Focus on Teaching Spellings

spelling-list-2-200x264The weekly spelling test is still common place in many schools across the globe. The routine remains unchallenged in many settings as, rightly, the importance of being able to spell correctly is a key life skill we all must master. But some children find it easier than others. One problem persists that the testing culture remains relentlessly evident, but is one of the least taught. In an article for The Conversation, Misty Adoniou argues:

Sending a list of words home on Monday to be tested on Friday is not teaching. Nor is getting children to write their spelling words out 10 times, even if they have to do it in rainbow colours.

Looking, covering, writing and checking does not teach spelling. Looking for little words inside other words, and doing word searches are just time fillers. And writing your “spelling” words in spirals or backwards is just plain stupid.

So why do teachers and schools persist with such practice? Within England, and some other UK countries, there is a focus on synthetic phonic learning, especially in the Early Years of schooling in an attempt to improve literacy skills. There are many opponents to this system, and the formal testing that takes place for pupils aged 5/6 years old (for example, read Michael Rosen’s views here). Beyond this, the spelling test remains in place, to the joy of some pupils, and the fear of others. Indeed, some parents relish the challenge of helping their children learn the weekly list, and the practice continues unchallenged, as though embedded into a normal routine which children must go through.

UKEdChat explored spellings within a SPaG Special during Session 134, so what is wrong with the weekly tests? Many teachers observe that many learners who do well on the tests cannot spell the words within their subsequent writing; some always do well, others always do badly; the focus on preparing for the test takes time which could be more wisely used with more constructive activities.

One major and important element of spelling is to attach meaning to the words. Adoniou continues,

Children should know the meanings of the words they spell, and as logical as that sounds – ask a child in your life what this week’s spelling words mean, and you might be surprised by their answers.

If spelling words are simply strings of letters to be learnt by heart with no meaning attached and no investigation of how those words are constructed, then we are simply assigning our children a task equivalent to learning ten random seven-digit PINs each week.

Memorising our own cash machine PIN’s is tricky enough…imagine this process for a child who is still developing. Many continue with spelling tests, so here are our top ten tips for aiding spelling instruction in a more interesting way (for the teacher, the child, and the parents):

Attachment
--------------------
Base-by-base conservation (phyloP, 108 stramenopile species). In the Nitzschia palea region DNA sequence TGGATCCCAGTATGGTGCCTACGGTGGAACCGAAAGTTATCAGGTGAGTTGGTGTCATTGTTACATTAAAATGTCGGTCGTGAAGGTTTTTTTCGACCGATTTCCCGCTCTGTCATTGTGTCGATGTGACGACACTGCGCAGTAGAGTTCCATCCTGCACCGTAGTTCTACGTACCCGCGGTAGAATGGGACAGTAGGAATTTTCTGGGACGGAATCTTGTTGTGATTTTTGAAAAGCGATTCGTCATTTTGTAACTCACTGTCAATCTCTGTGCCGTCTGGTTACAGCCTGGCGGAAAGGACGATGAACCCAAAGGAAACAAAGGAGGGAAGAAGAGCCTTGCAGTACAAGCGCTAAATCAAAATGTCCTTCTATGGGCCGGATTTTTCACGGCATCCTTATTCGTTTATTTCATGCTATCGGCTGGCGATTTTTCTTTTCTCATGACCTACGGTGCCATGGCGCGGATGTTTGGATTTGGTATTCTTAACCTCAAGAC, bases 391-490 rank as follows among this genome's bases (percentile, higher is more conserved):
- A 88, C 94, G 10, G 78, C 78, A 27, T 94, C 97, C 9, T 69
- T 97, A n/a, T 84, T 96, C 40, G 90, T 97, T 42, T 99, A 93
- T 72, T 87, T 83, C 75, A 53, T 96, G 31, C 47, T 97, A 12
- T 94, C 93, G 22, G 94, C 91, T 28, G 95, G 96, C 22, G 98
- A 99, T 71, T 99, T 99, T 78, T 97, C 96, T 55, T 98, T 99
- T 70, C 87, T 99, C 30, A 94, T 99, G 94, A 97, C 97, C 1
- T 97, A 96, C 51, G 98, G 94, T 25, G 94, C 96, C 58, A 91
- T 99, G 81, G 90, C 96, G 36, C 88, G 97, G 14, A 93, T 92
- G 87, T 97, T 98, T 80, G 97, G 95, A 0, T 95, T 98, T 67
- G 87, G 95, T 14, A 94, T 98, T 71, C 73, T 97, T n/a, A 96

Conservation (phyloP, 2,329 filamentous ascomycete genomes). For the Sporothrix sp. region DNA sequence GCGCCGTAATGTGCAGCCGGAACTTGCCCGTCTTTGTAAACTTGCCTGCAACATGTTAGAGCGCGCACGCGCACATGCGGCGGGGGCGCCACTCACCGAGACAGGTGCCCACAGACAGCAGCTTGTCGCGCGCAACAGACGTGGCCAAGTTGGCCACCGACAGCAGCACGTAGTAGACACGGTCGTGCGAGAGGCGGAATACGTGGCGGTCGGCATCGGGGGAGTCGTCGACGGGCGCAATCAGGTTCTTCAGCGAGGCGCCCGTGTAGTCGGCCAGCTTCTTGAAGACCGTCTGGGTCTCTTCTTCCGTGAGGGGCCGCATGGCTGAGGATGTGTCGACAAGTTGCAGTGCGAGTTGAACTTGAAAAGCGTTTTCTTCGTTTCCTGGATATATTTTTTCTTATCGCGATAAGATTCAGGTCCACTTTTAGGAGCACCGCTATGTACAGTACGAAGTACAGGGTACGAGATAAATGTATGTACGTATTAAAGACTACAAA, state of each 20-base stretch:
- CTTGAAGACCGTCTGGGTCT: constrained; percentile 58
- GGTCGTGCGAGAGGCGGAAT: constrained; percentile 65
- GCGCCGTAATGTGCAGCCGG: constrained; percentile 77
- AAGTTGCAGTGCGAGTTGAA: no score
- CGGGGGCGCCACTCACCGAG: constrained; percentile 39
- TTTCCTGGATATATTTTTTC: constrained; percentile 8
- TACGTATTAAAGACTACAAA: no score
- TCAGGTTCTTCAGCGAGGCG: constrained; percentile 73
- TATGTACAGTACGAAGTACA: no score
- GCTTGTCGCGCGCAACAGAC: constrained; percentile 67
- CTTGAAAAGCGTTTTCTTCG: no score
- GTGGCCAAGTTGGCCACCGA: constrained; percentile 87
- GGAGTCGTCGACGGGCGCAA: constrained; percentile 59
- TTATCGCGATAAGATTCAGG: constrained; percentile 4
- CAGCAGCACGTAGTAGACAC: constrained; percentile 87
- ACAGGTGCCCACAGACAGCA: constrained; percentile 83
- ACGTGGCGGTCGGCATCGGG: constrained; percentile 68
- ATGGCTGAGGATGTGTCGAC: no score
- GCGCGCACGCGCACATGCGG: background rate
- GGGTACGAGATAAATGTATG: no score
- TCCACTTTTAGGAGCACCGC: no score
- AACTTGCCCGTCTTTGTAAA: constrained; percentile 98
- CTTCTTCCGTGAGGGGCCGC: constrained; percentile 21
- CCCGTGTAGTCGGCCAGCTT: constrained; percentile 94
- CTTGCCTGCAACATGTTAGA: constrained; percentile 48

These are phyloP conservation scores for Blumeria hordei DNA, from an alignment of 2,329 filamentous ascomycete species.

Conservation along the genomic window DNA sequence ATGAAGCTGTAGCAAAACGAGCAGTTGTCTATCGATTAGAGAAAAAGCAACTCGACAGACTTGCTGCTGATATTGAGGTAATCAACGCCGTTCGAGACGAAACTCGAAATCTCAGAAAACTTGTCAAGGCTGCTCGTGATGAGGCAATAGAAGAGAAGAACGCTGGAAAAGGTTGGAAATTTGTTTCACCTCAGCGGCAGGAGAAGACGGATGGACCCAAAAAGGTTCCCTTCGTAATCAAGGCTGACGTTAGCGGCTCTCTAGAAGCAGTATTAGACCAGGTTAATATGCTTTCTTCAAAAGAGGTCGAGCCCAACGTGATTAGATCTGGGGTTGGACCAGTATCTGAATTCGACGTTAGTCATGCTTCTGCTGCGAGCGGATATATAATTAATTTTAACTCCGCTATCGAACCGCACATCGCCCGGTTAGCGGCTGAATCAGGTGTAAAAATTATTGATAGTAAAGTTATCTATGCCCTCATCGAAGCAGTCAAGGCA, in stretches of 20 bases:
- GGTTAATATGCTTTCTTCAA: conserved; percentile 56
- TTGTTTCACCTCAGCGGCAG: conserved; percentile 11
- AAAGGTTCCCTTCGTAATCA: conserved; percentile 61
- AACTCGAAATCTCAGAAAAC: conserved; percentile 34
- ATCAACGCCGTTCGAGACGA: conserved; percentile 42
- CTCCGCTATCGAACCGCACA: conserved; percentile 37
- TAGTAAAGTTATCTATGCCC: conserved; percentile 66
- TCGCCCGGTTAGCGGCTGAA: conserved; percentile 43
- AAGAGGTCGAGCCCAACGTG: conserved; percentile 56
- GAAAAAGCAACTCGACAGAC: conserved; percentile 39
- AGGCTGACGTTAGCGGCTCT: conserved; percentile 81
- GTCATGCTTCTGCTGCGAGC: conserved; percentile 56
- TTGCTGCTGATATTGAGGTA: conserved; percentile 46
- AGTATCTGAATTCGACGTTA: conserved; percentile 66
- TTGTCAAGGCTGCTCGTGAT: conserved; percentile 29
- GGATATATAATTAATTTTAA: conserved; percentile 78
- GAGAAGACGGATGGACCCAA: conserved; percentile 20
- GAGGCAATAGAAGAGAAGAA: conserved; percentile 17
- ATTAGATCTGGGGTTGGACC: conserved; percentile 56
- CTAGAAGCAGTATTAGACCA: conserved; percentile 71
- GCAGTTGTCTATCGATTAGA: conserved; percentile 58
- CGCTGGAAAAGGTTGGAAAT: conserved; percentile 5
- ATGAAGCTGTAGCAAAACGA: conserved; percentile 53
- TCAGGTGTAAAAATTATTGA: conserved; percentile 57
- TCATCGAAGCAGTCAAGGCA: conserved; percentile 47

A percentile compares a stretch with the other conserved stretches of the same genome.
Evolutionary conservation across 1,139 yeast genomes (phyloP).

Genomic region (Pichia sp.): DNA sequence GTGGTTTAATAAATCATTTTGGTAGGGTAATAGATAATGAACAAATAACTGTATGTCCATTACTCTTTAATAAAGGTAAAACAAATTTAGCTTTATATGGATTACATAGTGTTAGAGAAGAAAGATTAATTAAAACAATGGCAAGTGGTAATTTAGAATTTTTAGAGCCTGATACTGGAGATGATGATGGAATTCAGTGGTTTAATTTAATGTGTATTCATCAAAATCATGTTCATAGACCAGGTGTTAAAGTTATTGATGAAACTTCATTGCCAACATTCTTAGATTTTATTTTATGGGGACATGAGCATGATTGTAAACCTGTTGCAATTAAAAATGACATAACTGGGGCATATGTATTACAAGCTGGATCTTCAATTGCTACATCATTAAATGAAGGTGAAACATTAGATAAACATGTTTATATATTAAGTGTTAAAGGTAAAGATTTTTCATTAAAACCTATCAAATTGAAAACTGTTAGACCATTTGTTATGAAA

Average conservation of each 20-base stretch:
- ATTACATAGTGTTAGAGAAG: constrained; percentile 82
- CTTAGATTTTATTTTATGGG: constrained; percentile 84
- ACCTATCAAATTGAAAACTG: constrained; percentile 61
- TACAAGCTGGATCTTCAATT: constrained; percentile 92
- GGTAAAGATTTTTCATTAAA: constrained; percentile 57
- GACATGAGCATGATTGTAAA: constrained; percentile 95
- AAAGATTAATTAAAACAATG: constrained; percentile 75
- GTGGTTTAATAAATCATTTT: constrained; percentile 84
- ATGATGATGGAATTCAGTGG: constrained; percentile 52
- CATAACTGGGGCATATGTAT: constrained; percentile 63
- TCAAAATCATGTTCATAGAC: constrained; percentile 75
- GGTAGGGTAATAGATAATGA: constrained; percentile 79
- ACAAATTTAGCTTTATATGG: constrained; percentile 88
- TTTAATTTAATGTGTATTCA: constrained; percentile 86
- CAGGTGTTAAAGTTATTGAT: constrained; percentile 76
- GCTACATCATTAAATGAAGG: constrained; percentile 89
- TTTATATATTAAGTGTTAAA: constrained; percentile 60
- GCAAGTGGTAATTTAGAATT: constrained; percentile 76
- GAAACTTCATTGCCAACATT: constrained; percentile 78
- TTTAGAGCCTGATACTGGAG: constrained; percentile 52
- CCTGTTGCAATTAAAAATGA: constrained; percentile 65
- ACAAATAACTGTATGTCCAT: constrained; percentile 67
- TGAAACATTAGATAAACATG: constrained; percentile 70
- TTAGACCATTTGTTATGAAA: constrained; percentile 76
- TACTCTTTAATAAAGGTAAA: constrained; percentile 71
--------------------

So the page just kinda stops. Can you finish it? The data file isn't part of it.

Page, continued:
Top Ten Tips for Teaching Spellings

  1. Use technology to support the process – For iPad, MySpelling App (£0.69*) is a great resource, allowing for the recording of words on the device. Also available Squeebles Spelling Test (£1.49*). On Android, Miss Spell’s Class; Spelling Bee; and Spell Wiz are all freely available, with Squeezbles also being available at £1.49*. Click on the names to be taken to the relevant online store.
  2. Add meaning to the spelling. Place the word within a short, simple (or silly) sentence. Get pupils to write the full sentence, but only focus on the actual word. This works a treat, and can lighten the mood during the ‘test’.
  3. Give surprise mini-tests on words from previous weeks  – this helps children retain key words they have learned. In fact, Include words from previous tests. Warn learners that you will do this but do not tell them in advance which ‘old’ words will be tested.
  4. Put a focus on teaching, not testing. The only people who benefit from spelling tests are those who do well on them – and the benefit is to their self-esteem rather than their spelling ability. They were already good spellers. (Adoniou)
  5. Spelling City has a great bank of resources, allowing you to place focused words into different activities to make the experience a little more enjoyable. Click here to visit the site.
  6. Use mnemonics, which can be used to help spellings in other writing exercises. For example: Because = B=big E=elephants C=can A=always U=understand S=small E=elephants.
  7. Break words down. Long words can be broken down into digestible syllables.
  8. Ensure words are pronounced correctly. This can lead to many spelling mistakes as we rely on the sounds we hear, and our interpretation.
  9. Support parents. Try to contact parents to explain the processes being taught in school. Some parents will need support with their spellings, so guidance and tips on how they can help their child can be welcome.
  10. Make it an enjoyable experience, and be a positive role model with your own pronunciation and spelling.

For spelling clarification – this article has been written in UK-English.

*All prices current at time of publication.

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About UKEdChat Editorial 3007 Articles
The Editorial Account of UKEdChat, managed by editor-in-chief Colin Hill, with support from Martin Burrett from the UKEd Magazine. Pedagogy, Resources, Community.

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